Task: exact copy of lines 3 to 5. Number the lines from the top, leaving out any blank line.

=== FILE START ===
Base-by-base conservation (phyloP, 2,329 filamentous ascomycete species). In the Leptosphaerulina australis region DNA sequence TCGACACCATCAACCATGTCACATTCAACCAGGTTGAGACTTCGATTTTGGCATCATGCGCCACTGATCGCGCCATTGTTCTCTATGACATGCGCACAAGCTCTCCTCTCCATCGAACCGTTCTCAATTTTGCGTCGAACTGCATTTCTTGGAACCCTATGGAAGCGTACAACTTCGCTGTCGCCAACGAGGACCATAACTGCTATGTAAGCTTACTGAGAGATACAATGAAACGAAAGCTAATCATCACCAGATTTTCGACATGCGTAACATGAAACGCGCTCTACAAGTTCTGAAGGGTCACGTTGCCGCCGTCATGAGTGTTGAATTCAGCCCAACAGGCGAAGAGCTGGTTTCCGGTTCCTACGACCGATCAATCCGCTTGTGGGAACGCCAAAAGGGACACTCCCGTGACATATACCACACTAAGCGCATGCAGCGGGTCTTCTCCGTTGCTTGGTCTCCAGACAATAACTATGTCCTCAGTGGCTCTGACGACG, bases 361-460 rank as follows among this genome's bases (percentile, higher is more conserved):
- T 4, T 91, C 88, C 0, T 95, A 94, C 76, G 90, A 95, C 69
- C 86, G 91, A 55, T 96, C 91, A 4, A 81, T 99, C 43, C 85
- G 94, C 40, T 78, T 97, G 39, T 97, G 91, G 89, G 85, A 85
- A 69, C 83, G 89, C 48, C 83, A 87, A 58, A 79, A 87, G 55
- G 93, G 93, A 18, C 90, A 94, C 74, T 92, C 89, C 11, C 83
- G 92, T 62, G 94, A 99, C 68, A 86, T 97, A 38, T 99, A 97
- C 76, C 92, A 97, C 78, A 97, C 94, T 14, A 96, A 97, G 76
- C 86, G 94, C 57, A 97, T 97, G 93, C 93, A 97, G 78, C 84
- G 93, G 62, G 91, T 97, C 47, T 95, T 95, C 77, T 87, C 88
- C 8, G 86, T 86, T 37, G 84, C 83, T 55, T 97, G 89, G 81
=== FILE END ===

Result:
- C 86, G 91, A 55, T 96, C 91, A 4, A 81, T 99, C 43, C 85
- G 94, C 40, T 78, T 97, G 39, T 97, G 91, G 89, G 85, A 85
- A 69, C 83, G 89, C 48, C 83, A 87, A 58, A 79, A 87, G 55